Monday, April 4, 2016
Appearances are deceptive............
Progress, even when it has predominated over regress, has seldom been without loss. Moreover, since we take progress for granted almost as soon as it has taken place, it never quite meets our expectations, at least not for very long. Progress is like a present given to a child who already has too many presents: it causes a very brief moment of delight and then, immediately afterwards is forgotten. Indeed, when it comes to technical improvements, we forget what it was like to be without them. For more than half of my life I did not have a computer, and for more than two thirds no access to the internet; but I find it difficult to recapture imaginatively what it was like to have lived without them. When I see an old film with, say, a scene in an old typing pool, with twenty women clacking away furiously at typewriters, I cannot resist laughing, so alien and bizarre does such a scene seem to me now. Try as one might to avoid doing so, one despises them a little for having been so backward, as if it were their own fault that they were in their prime of life fifty years ago instead of now, and as if we were personally responsible for having made all the technical progress since then. In fact, most of us don’t even know how a light switch works, let alone a computer. We are like rats in a behaviourist’s cage, except that it is technology, not a psychologist, that conditions us.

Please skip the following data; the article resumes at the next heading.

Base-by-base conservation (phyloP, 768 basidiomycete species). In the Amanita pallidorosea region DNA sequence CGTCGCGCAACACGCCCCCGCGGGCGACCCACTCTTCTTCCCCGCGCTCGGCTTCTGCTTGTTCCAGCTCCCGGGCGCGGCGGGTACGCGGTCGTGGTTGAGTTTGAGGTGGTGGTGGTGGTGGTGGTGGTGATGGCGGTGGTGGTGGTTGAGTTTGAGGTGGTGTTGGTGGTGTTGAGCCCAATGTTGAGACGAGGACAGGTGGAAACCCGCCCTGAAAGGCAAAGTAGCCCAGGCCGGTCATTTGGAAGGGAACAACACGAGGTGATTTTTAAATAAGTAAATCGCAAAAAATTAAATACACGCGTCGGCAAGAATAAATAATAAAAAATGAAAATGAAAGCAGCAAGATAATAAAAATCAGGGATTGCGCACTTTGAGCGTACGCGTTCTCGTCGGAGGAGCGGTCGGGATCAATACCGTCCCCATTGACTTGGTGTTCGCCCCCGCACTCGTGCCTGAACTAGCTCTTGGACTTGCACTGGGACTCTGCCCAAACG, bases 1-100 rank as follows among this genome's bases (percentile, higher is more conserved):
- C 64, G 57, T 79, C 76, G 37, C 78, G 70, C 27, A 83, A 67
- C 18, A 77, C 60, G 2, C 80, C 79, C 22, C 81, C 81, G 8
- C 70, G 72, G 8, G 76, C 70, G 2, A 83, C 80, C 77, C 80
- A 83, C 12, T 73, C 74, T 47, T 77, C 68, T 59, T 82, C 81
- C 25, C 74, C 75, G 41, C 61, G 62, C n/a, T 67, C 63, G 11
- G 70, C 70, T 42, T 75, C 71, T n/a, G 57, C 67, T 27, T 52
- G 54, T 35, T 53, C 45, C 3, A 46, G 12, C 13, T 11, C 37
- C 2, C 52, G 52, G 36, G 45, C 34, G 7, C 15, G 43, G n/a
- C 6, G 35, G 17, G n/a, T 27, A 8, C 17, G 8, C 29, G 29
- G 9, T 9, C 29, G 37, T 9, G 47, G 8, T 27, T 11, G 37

Theodore Dalrymple, as excerpted from his My Road to Damascus essay